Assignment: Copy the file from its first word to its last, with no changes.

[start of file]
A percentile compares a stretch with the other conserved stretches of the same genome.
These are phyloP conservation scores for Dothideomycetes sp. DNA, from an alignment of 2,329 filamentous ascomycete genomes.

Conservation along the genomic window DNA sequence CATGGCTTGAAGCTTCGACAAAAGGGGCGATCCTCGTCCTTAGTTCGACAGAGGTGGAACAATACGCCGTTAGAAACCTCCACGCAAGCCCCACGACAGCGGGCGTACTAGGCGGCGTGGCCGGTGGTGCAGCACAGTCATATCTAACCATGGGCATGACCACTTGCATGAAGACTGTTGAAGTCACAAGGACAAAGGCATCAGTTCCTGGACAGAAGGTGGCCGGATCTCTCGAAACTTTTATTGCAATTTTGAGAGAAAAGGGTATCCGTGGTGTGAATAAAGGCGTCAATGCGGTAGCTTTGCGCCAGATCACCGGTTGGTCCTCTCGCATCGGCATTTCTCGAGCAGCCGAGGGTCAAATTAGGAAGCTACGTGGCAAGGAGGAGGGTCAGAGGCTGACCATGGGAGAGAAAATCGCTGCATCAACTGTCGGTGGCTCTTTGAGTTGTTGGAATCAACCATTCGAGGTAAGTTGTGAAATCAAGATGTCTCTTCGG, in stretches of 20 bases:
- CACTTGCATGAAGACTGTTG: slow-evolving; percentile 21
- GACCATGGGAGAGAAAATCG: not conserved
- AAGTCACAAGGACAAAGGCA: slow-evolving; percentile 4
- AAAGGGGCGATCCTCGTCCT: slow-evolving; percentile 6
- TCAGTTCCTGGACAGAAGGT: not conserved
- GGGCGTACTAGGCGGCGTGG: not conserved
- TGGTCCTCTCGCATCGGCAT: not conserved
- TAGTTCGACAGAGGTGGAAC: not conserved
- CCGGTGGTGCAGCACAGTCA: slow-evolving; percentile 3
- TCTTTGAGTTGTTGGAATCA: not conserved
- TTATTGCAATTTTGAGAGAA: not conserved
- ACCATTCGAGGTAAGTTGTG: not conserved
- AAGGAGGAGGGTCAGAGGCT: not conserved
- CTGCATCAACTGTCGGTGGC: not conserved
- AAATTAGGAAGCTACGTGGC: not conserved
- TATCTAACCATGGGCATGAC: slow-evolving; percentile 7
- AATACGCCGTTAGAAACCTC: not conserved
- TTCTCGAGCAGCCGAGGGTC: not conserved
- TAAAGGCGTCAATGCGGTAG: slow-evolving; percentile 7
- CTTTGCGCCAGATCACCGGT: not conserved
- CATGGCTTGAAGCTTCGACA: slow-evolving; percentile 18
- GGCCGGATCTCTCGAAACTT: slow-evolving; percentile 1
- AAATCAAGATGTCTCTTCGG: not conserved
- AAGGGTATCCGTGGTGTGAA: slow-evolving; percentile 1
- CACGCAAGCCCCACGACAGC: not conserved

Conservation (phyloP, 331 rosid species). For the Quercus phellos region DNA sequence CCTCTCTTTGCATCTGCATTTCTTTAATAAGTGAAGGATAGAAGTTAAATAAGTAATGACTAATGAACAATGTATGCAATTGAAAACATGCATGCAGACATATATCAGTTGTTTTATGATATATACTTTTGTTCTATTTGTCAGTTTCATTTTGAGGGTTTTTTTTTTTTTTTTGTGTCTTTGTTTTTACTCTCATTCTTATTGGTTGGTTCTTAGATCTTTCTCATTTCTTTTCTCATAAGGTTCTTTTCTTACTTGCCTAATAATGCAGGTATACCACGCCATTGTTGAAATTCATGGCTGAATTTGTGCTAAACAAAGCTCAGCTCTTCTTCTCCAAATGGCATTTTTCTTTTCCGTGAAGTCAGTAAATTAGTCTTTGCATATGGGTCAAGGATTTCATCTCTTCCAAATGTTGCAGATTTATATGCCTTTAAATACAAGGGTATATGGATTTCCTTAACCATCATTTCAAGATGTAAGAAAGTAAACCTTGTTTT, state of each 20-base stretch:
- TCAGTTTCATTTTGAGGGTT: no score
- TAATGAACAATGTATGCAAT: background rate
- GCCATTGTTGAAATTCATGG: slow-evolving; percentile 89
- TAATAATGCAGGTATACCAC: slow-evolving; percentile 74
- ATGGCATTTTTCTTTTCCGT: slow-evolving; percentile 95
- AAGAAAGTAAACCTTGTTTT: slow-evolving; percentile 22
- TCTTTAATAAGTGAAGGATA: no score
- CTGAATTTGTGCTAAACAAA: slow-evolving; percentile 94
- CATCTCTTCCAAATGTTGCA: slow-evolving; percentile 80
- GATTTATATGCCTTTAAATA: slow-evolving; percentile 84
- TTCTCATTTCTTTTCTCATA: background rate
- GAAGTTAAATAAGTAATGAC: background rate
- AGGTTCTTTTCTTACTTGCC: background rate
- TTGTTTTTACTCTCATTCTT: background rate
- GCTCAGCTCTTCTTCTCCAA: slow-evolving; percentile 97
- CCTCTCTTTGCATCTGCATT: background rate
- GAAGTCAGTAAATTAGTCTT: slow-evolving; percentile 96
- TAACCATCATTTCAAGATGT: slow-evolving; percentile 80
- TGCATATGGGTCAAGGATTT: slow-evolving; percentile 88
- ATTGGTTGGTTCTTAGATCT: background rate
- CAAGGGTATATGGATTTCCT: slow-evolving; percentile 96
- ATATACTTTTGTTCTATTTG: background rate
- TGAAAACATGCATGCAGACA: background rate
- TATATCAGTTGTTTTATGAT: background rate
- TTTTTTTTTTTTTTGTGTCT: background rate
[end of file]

A percentile compares a stretch with the other conserved stretches of the same genome.
These are phyloP conservation scores for Dothideomycetes sp. DNA, from an alignment of 2,329 filamentous ascomycete genomes.

Conservation along the genomic window DNA sequence CATGGCTTGAAGCTTCGACAAAAGGGGCGATCCTCGTCCTTAGTTCGACAGAGGTGGAACAATACGCCGTTAGAAACCTCCACGCAAGCCCCACGACAGCGGGCGTACTAGGCGGCGTGGCCGGTGGTGCAGCACAGTCATATCTAACCATGGGCATGACCACTTGCATGAAGACTGTTGAAGTCACAAGGACAAAGGCATCAGTTCCTGGACAGAAGGTGGCCGGATCTCTCGAAACTTTTATTGCAATTTTGAGAGAAAAGGGTATCCGTGGTGTGAATAAAGGCGTCAATGCGGTAGCTTTGCGCCAGATCACCGGTTGGTCCTCTCGCATCGGCATTTCTCGAGCAGCCGAGGGTCAAATTAGGAAGCTACGTGGCAAGGAGGAGGGTCAGAGGCTGACCATGGGAGAGAAAATCGCTGCATCAACTGTCGGTGGCTCTTTGAGTTGTTGGAATCAACCATTCGAGGTAAGTTGTGAAATCAAGATGTCTCTTCGG, in stretches of 20 bases:
- CACTTGCATGAAGACTGTTG: slow-evolving; percentile 21
- GACCATGGGAGAGAAAATCG: not conserved
- AAGTCACAAGGACAAAGGCA: slow-evolving; percentile 4
- AAAGGGGCGATCCTCGTCCT: slow-evolving; percentile 6
- TCAGTTCCTGGACAGAAGGT: not conserved
- GGGCGTACTAGGCGGCGTGG: not conserved
- TGGTCCTCTCGCATCGGCAT: not conserved
- TAGTTCGACAGAGGTGGAAC: not conserved
- CCGGTGGTGCAGCACAGTCA: slow-evolving; percentile 3
- TCTTTGAGTTGTTGGAATCA: not conserved
- TTATTGCAATTTTGAGAGAA: not conserved
- ACCATTCGAGGTAAGTTGTG: not conserved
- AAGGAGGAGGGTCAGAGGCT: not conserved
- CTGCATCAACTGTCGGTGGC: not conserved
- AAATTAGGAAGCTACGTGGC: not conserved
- TATCTAACCATGGGCATGAC: slow-evolving; percentile 7
- AATACGCCGTTAGAAACCTC: not conserved
- TTCTCGAGCAGCCGAGGGTC: not conserved
- TAAAGGCGTCAATGCGGTAG: slow-evolving; percentile 7
- CTTTGCGCCAGATCACCGGT: not conserved
- CATGGCTTGAAGCTTCGACA: slow-evolving; percentile 18
- GGCCGGATCTCTCGAAACTT: slow-evolving; percentile 1
- AAATCAAGATGTCTCTTCGG: not conserved
- AAGGGTATCCGTGGTGTGAA: slow-evolving; percentile 1
- CACGCAAGCCCCACGACAGC: not conserved

Conservation (phyloP, 331 rosid species). For the Quercus phellos region DNA sequence CCTCTCTTTGCATCTGCATTTCTTTAATAAGTGAAGGATAGAAGTTAAATAAGTAATGACTAATGAACAATGTATGCAATTGAAAACATGCATGCAGACATATATCAGTTGTTTTATGATATATACTTTTGTTCTATTTGTCAGTTTCATTTTGAGGGTTTTTTTTTTTTTTTTGTGTCTTTGTTTTTACTCTCATTCTTATTGGTTGGTTCTTAGATCTTTCTCATTTCTTTTCTCATAAGGTTCTTTTCTTACTTGCCTAATAATGCAGGTATACCACGCCATTGTTGAAATTCATGGCTGAATTTGTGCTAAACAAAGCTCAGCTCTTCTTCTCCAAATGGCATTTTTCTTTTCCGTGAAGTCAGTAAATTAGTCTTTGCATATGGGTCAAGGATTTCATCTCTTCCAAATGTTGCAGATTTATATGCCTTTAAATACAAGGGTATATGGATTTCCTTAACCATCATTTCAAGATGTAAGAAAGTAAACCTTGTTTT, state of each 20-base stretch:
- TCAGTTTCATTTTGAGGGTT: no score
- TAATGAACAATGTATGCAAT: background rate
- GCCATTGTTGAAATTCATGG: slow-evolving; percentile 89
- TAATAATGCAGGTATACCAC: slow-evolving; percentile 74
- ATGGCATTTTTCTTTTCCGT: slow-evolving; percentile 95
- AAGAAAGTAAACCTTGTTTT: slow-evolving; percentile 22
- TCTTTAATAAGTGAAGGATA: no score
- CTGAATTTGTGCTAAACAAA: slow-evolving; percentile 94
- CATCTCTTCCAAATGTTGCA: slow-evolving; percentile 80
- GATTTATATGCCTTTAAATA: slow-evolving; percentile 84
- TTCTCATTTCTTTTCTCATA: background rate
- GAAGTTAAATAAGTAATGAC: background rate
- AGGTTCTTTTCTTACTTGCC: background rate
- TTGTTTTTACTCTCATTCTT: background rate
- GCTCAGCTCTTCTTCTCCAA: slow-evolving; percentile 97
- CCTCTCTTTGCATCTGCATT: background rate
- GAAGTCAGTAAATTAGTCTT: slow-evolving; percentile 96
- TAACCATCATTTCAAGATGT: slow-evolving; percentile 80
- TGCATATGGGTCAAGGATTT: slow-evolving; percentile 88
- ATTGGTTGGTTCTTAGATCT: background rate
- CAAGGGTATATGGATTTCCT: slow-evolving; percentile 96
- ATATACTTTTGTTCTATTTG: background rate
- TGAAAACATGCATGCAGACA: background rate
- TATATCAGTTGTTTTATGAT: background rate
- TTTTTTTTTTTTTTGTGTCT: background rate